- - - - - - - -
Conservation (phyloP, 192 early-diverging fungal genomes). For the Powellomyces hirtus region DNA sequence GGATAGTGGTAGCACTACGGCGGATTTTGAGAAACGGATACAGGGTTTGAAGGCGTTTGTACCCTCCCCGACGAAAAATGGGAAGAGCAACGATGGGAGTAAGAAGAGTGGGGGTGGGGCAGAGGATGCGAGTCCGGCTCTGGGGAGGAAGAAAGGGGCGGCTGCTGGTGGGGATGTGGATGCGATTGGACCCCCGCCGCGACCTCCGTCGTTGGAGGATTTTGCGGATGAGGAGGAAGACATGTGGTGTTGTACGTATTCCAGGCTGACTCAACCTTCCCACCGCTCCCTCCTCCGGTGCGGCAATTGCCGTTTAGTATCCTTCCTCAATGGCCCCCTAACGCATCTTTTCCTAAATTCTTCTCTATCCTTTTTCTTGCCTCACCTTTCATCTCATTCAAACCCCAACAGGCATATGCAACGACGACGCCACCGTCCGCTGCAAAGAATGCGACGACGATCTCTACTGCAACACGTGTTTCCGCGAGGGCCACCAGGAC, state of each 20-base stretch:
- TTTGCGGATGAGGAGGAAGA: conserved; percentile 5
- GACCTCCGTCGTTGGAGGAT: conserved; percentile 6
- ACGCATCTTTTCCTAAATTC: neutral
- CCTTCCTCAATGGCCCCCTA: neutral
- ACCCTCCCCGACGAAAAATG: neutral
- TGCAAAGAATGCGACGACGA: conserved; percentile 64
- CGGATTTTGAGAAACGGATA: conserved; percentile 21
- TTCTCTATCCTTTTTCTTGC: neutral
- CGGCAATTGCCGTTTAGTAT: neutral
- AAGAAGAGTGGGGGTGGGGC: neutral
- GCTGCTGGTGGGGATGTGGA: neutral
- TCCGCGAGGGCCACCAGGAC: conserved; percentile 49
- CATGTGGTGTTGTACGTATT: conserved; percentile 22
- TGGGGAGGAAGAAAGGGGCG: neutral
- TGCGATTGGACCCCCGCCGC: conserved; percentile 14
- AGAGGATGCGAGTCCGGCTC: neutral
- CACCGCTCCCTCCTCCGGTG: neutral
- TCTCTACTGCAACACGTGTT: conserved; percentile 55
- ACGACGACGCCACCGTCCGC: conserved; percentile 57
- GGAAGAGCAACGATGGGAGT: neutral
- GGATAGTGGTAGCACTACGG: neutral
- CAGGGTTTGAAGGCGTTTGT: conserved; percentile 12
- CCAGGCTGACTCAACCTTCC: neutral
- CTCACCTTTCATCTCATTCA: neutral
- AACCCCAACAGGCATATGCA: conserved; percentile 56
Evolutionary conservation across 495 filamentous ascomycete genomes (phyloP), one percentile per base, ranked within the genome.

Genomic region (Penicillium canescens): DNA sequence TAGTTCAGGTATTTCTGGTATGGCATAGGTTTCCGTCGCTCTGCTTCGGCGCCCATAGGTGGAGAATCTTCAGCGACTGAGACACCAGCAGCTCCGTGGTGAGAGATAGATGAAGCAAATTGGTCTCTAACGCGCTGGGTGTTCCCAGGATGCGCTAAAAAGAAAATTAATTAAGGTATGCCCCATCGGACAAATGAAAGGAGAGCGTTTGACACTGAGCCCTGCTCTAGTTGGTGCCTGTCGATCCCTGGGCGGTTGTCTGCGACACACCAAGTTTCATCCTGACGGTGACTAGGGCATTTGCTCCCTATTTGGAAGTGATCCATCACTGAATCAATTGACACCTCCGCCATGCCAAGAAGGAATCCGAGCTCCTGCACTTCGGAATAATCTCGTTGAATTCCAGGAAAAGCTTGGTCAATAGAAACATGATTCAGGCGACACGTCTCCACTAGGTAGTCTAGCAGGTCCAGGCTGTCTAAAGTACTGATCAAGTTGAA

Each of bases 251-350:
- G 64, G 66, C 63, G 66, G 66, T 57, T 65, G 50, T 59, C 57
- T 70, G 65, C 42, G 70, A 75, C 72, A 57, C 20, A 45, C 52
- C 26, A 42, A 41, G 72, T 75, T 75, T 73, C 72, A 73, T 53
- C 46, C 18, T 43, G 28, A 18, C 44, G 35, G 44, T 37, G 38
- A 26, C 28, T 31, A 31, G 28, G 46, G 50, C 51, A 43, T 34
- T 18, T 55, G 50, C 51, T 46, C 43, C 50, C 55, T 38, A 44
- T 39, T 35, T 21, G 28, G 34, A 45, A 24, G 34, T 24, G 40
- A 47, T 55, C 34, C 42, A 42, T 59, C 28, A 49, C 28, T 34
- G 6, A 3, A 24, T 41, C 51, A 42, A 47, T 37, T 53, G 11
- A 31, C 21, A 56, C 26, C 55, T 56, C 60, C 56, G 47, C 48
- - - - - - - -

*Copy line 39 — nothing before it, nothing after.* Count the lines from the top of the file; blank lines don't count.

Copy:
- A 31, C 21, A 56, C 26, C 55, T 56, C 60, C 56, G 47, C 48